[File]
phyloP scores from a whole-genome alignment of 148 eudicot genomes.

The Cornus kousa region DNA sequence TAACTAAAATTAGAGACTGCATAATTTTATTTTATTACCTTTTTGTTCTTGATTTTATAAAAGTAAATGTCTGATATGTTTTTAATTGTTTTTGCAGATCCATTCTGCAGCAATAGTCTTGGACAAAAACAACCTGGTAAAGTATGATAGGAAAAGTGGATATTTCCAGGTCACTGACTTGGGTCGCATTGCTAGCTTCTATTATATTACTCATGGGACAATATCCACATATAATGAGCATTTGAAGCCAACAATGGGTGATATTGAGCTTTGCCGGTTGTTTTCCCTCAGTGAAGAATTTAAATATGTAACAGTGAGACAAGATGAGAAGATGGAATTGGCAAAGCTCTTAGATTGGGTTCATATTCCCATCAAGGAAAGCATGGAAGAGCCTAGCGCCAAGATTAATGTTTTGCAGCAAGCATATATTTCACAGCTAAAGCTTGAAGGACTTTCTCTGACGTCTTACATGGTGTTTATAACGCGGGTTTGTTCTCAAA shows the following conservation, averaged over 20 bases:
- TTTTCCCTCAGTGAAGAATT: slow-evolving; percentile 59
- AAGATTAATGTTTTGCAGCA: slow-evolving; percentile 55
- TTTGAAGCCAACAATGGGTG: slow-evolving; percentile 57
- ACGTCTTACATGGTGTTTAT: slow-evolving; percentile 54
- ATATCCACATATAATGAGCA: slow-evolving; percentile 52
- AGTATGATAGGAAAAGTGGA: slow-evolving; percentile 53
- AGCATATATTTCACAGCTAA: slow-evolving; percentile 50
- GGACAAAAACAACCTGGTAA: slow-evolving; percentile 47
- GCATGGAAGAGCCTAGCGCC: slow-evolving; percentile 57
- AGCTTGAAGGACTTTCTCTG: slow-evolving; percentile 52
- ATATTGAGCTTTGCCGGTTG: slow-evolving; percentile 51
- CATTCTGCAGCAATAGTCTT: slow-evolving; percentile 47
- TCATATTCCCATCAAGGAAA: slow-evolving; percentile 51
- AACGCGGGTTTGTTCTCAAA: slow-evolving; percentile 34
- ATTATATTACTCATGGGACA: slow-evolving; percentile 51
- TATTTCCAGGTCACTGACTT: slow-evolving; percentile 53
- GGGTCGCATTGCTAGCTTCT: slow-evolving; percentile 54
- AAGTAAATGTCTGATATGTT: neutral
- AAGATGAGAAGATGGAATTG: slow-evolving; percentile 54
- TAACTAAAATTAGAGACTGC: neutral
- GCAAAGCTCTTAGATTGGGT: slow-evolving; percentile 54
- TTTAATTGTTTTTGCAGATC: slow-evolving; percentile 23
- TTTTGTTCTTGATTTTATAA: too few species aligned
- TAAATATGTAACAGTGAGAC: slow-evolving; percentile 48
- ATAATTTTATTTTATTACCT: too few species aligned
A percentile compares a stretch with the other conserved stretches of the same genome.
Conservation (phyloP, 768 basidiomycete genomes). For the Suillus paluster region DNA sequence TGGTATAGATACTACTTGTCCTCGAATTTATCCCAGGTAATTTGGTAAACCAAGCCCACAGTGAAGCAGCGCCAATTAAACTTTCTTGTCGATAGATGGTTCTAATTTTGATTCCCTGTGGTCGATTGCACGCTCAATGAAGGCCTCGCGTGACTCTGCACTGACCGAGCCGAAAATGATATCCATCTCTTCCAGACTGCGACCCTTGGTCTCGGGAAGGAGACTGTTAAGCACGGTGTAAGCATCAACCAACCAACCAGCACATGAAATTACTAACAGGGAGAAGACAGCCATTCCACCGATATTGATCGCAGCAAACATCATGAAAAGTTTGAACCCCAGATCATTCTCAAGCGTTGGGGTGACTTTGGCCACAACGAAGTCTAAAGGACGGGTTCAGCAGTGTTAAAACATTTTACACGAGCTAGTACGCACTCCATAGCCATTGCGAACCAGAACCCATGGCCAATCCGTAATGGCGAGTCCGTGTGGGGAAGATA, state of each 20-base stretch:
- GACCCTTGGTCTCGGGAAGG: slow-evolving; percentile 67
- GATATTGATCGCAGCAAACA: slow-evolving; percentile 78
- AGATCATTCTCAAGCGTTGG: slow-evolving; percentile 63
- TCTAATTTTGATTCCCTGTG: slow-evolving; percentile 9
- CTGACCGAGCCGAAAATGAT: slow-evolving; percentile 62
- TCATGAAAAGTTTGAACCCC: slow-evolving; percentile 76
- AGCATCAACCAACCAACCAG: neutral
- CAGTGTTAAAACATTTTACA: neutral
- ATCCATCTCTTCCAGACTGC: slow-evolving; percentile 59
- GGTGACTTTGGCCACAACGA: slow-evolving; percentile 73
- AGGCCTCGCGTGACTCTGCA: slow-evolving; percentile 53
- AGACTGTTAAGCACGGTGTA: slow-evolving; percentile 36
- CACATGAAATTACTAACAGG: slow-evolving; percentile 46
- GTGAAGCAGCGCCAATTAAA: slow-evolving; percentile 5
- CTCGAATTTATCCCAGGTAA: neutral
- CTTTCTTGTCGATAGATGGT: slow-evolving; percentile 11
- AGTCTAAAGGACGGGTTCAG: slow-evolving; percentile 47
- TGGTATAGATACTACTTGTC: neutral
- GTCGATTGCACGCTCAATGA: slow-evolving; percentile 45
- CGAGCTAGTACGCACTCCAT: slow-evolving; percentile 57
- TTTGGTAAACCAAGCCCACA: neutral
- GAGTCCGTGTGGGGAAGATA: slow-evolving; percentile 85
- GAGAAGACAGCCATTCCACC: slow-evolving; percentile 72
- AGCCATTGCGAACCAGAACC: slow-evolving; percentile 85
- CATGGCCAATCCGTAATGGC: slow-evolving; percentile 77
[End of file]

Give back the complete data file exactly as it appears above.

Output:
phyloP scores from a whole-genome alignment of 148 eudicot genomes.

The Cornus kousa region DNA sequence TAACTAAAATTAGAGACTGCATAATTTTATTTTATTACCTTTTTGTTCTTGATTTTATAAAAGTAAATGTCTGATATGTTTTTAATTGTTTTTGCAGATCCATTCTGCAGCAATAGTCTTGGACAAAAACAACCTGGTAAAGTATGATAGGAAAAGTGGATATTTCCAGGTCACTGACTTGGGTCGCATTGCTAGCTTCTATTATATTACTCATGGGACAATATCCACATATAATGAGCATTTGAAGCCAACAATGGGTGATATTGAGCTTTGCCGGTTGTTTTCCCTCAGTGAAGAATTTAAATATGTAACAGTGAGACAAGATGAGAAGATGGAATTGGCAAAGCTCTTAGATTGGGTTCATATTCCCATCAAGGAAAGCATGGAAGAGCCTAGCGCCAAGATTAATGTTTTGCAGCAAGCATATATTTCACAGCTAAAGCTTGAAGGACTTTCTCTGACGTCTTACATGGTGTTTATAACGCGGGTTTGTTCTCAAA shows the following conservation, averaged over 20 bases:
- TTTTCCCTCAGTGAAGAATT: slow-evolving; percentile 59
- AAGATTAATGTTTTGCAGCA: slow-evolving; percentile 55
- TTTGAAGCCAACAATGGGTG: slow-evolving; percentile 57
- ACGTCTTACATGGTGTTTAT: slow-evolving; percentile 54
- ATATCCACATATAATGAGCA: slow-evolving; percentile 52
- AGTATGATAGGAAAAGTGGA: slow-evolving; percentile 53
- AGCATATATTTCACAGCTAA: slow-evolving; percentile 50
- GGACAAAAACAACCTGGTAA: slow-evolving; percentile 47
- GCATGGAAGAGCCTAGCGCC: slow-evolving; percentile 57
- AGCTTGAAGGACTTTCTCTG: slow-evolving; percentile 52
- ATATTGAGCTTTGCCGGTTG: slow-evolving; percentile 51
- CATTCTGCAGCAATAGTCTT: slow-evolving; percentile 47
- TCATATTCCCATCAAGGAAA: slow-evolving; percentile 51
- AACGCGGGTTTGTTCTCAAA: slow-evolving; percentile 34
- ATTATATTACTCATGGGACA: slow-evolving; percentile 51
- TATTTCCAGGTCACTGACTT: slow-evolving; percentile 53
- GGGTCGCATTGCTAGCTTCT: slow-evolving; percentile 54
- AAGTAAATGTCTGATATGTT: neutral
- AAGATGAGAAGATGGAATTG: slow-evolving; percentile 54
- TAACTAAAATTAGAGACTGC: neutral
- GCAAAGCTCTTAGATTGGGT: slow-evolving; percentile 54
- TTTAATTGTTTTTGCAGATC: slow-evolving; percentile 23
- TTTTGTTCTTGATTTTATAA: too few species aligned
- TAAATATGTAACAGTGAGAC: slow-evolving; percentile 48
- ATAATTTTATTTTATTACCT: too few species aligned
A percentile compares a stretch with the other conserved stretches of the same genome.
Conservation (phyloP, 768 basidiomycete genomes). For the Suillus paluster region DNA sequence TGGTATAGATACTACTTGTCCTCGAATTTATCCCAGGTAATTTGGTAAACCAAGCCCACAGTGAAGCAGCGCCAATTAAACTTTCTTGTCGATAGATGGTTCTAATTTTGATTCCCTGTGGTCGATTGCACGCTCAATGAAGGCCTCGCGTGACTCTGCACTGACCGAGCCGAAAATGATATCCATCTCTTCCAGACTGCGACCCTTGGTCTCGGGAAGGAGACTGTTAAGCACGGTGTAAGCATCAACCAACCAACCAGCACATGAAATTACTAACAGGGAGAAGACAGCCATTCCACCGATATTGATCGCAGCAAACATCATGAAAAGTTTGAACCCCAGATCATTCTCAAGCGTTGGGGTGACTTTGGCCACAACGAAGTCTAAAGGACGGGTTCAGCAGTGTTAAAACATTTTACACGAGCTAGTACGCACTCCATAGCCATTGCGAACCAGAACCCATGGCCAATCCGTAATGGCGAGTCCGTGTGGGGAAGATA, state of each 20-base stretch:
- GACCCTTGGTCTCGGGAAGG: slow-evolving; percentile 67
- GATATTGATCGCAGCAAACA: slow-evolving; percentile 78
- AGATCATTCTCAAGCGTTGG: slow-evolving; percentile 63
- TCTAATTTTGATTCCCTGTG: slow-evolving; percentile 9
- CTGACCGAGCCGAAAATGAT: slow-evolving; percentile 62
- TCATGAAAAGTTTGAACCCC: slow-evolving; percentile 76
- AGCATCAACCAACCAACCAG: neutral
- CAGTGTTAAAACATTTTACA: neutral
- ATCCATCTCTTCCAGACTGC: slow-evolving; percentile 59
- GGTGACTTTGGCCACAACGA: slow-evolving; percentile 73
- AGGCCTCGCGTGACTCTGCA: slow-evolving; percentile 53
- AGACTGTTAAGCACGGTGTA: slow-evolving; percentile 36
- CACATGAAATTACTAACAGG: slow-evolving; percentile 46
- GTGAAGCAGCGCCAATTAAA: slow-evolving; percentile 5
- CTCGAATTTATCCCAGGTAA: neutral
- CTTTCTTGTCGATAGATGGT: slow-evolving; percentile 11
- AGTCTAAAGGACGGGTTCAG: slow-evolving; percentile 47
- TGGTATAGATACTACTTGTC: neutral
- GTCGATTGCACGCTCAATGA: slow-evolving; percentile 45
- CGAGCTAGTACGCACTCCAT: slow-evolving; percentile 57
- TTTGGTAAACCAAGCCCACA: neutral
- GAGTCCGTGTGGGGAAGATA: slow-evolving; percentile 85
- GAGAAGACAGCCATTCCACC: slow-evolving; percentile 72
- AGCCATTGCGAACCAGAACC: slow-evolving; percentile 85
- CATGGCCAATCCGTAATGGC: slow-evolving; percentile 77